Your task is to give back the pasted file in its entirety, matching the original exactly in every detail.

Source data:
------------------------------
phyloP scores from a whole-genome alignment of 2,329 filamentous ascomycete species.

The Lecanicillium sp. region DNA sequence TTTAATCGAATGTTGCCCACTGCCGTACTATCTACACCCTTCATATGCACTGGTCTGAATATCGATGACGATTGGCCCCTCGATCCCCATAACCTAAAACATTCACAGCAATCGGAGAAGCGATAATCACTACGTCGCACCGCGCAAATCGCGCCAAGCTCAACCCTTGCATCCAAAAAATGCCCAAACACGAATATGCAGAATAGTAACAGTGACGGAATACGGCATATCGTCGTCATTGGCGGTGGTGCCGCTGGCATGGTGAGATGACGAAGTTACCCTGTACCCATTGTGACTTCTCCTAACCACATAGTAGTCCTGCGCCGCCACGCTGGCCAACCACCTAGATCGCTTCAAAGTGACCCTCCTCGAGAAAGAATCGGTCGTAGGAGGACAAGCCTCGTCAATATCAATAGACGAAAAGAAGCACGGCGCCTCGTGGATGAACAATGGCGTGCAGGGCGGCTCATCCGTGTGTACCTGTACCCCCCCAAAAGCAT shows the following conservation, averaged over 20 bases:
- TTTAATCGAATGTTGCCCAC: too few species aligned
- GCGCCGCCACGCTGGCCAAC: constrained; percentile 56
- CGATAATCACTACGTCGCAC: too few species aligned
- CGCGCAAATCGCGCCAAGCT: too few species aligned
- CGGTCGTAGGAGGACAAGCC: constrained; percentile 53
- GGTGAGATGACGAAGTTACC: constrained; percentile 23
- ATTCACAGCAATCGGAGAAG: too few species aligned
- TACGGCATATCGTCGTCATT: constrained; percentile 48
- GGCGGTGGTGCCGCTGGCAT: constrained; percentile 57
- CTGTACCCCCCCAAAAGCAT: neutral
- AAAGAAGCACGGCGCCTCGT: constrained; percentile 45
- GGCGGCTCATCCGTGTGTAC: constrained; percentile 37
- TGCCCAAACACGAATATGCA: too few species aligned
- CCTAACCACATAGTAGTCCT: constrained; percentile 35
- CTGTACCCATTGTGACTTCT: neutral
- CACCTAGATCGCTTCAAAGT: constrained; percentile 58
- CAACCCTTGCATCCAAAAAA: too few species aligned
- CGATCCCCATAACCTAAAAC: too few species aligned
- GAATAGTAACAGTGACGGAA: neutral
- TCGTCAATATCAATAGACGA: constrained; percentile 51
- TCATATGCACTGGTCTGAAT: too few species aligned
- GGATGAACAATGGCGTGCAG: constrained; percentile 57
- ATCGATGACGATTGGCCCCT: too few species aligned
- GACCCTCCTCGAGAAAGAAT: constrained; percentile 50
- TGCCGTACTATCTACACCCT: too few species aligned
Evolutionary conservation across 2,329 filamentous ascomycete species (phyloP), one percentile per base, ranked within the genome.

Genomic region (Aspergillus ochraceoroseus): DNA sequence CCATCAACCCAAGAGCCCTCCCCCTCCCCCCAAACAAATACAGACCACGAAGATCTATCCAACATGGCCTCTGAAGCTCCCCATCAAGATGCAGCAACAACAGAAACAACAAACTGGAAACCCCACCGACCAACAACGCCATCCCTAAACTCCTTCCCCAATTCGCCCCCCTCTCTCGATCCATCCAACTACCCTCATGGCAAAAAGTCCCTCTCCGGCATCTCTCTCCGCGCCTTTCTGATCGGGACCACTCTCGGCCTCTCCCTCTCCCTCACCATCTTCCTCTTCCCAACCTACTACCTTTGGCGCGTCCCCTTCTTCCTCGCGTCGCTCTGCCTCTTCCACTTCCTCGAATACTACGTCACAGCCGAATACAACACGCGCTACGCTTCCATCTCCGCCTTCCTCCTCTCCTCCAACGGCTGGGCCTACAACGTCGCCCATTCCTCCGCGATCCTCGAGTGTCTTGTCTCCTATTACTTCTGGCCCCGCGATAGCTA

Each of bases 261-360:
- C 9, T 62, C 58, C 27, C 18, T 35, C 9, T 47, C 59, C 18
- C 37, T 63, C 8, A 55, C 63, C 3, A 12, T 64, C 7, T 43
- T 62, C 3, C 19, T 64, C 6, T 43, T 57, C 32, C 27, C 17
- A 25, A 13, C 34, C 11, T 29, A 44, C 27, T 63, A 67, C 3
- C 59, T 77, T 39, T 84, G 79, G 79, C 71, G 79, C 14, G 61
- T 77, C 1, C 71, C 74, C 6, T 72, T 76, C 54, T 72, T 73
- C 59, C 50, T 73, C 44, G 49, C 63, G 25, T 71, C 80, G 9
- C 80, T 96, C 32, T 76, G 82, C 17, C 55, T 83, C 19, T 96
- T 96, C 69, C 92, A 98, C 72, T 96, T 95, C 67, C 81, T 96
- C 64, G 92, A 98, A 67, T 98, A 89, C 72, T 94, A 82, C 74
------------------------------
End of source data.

phyloP scores from a whole-genome alignment of 2,329 filamentous ascomycete species.

The Lecanicillium sp. region DNA sequence TTTAATCGAATGTTGCCCACTGCCGTACTATCTACACCCTTCATATGCACTGGTCTGAATATCGATGACGATTGGCCCCTCGATCCCCATAACCTAAAACATTCACAGCAATCGGAGAAGCGATAATCACTACGTCGCACCGCGCAAATCGCGCCAAGCTCAACCCTTGCATCCAAAAAATGCCCAAACACGAATATGCAGAATAGTAACAGTGACGGAATACGGCATATCGTCGTCATTGGCGGTGGTGCCGCTGGCATGGTGAGATGACGAAGTTACCCTGTACCCATTGTGACTTCTCCTAACCACATAGTAGTCCTGCGCCGCCACGCTGGCCAACCACCTAGATCGCTTCAAAGTGACCCTCCTCGAGAAAGAATCGGTCGTAGGAGGACAAGCCTCGTCAATATCAATAGACGAAAAGAAGCACGGCGCCTCGTGGATGAACAATGGCGTGCAGGGCGGCTCATCCGTGTGTACCTGTACCCCCCCAAAAGCAT shows the following conservation, averaged over 20 bases:
- TTTAATCGAATGTTGCCCAC: too few species aligned
- GCGCCGCCACGCTGGCCAAC: constrained; percentile 56
- CGATAATCACTACGTCGCAC: too few species aligned
- CGCGCAAATCGCGCCAAGCT: too few species aligned
- CGGTCGTAGGAGGACAAGCC: constrained; percentile 53
- GGTGAGATGACGAAGTTACC: constrained; percentile 23
- ATTCACAGCAATCGGAGAAG: too few species aligned
- TACGGCATATCGTCGTCATT: constrained; percentile 48
- GGCGGTGGTGCCGCTGGCAT: constrained; percentile 57
- CTGTACCCCCCCAAAAGCAT: neutral
- AAAGAAGCACGGCGCCTCGT: constrained; percentile 45
- GGCGGCTCATCCGTGTGTAC: constrained; percentile 37
- TGCCCAAACACGAATATGCA: too few species aligned
- CCTAACCACATAGTAGTCCT: constrained; percentile 35
- CTGTACCCATTGTGACTTCT: neutral
- CACCTAGATCGCTTCAAAGT: constrained; percentile 58
- CAACCCTTGCATCCAAAAAA: too few species aligned
- CGATCCCCATAACCTAAAAC: too few species aligned
- GAATAGTAACAGTGACGGAA: neutral
- TCGTCAATATCAATAGACGA: constrained; percentile 51
- TCATATGCACTGGTCTGAAT: too few species aligned
- GGATGAACAATGGCGTGCAG: constrained; percentile 57
- ATCGATGACGATTGGCCCCT: too few species aligned
- GACCCTCCTCGAGAAAGAAT: constrained; percentile 50
- TGCCGTACTATCTACACCCT: too few species aligned
Evolutionary conservation across 2,329 filamentous ascomycete species (phyloP), one percentile per base, ranked within the genome.

Genomic region (Aspergillus ochraceoroseus): DNA sequence CCATCAACCCAAGAGCCCTCCCCCTCCCCCCAAACAAATACAGACCACGAAGATCTATCCAACATGGCCTCTGAAGCTCCCCATCAAGATGCAGCAACAACAGAAACAACAAACTGGAAACCCCACCGACCAACAACGCCATCCCTAAACTCCTTCCCCAATTCGCCCCCCTCTCTCGATCCATCCAACTACCCTCATGGCAAAAAGTCCCTCTCCGGCATCTCTCTCCGCGCCTTTCTGATCGGGACCACTCTCGGCCTCTCCCTCTCCCTCACCATCTTCCTCTTCCCAACCTACTACCTTTGGCGCGTCCCCTTCTTCCTCGCGTCGCTCTGCCTCTTCCACTTCCTCGAATACTACGTCACAGCCGAATACAACACGCGCTACGCTTCCATCTCCGCCTTCCTCCTCTCCTCCAACGGCTGGGCCTACAACGTCGCCCATTCCTCCGCGATCCTCGAGTGTCTTGTCTCCTATTACTTCTGGCCCCGCGATAGCTA

Each of bases 261-360:
- C 9, T 62, C 58, C 27, C 18, T 35, C 9, T 47, C 59, C 18
- C 37, T 63, C 8, A 55, C 63, C 3, A 12, T 64, C 7, T 43
- T 62, C 3, C 19, T 64, C 6, T 43, T 57, C 32, C 27, C 17
- A 25, A 13, C 34, C 11, T 29, A 44, C 27, T 63, A 67, C 3
- C 59, T 77, T 39, T 84, G 79, G 79, C 71, G 79, C 14, G 61
- T 77, C 1, C 71, C 74, C 6, T 72, T 76, C 54, T 72, T 73
- C 59, C 50, T 73, C 44, G 49, C 63, G 25, T 71, C 80, G 9
- C 80, T 96, C 32, T 76, G 82, C 17, C 55, T 83, C 19, T 96
- T 96, C 69, C 92, A 98, C 72, T 96, T 95, C 67, C 81, T 96
- C 64, G 92, A 98, A 67, T 98, A 89, C 72, T 94, A 82, C 74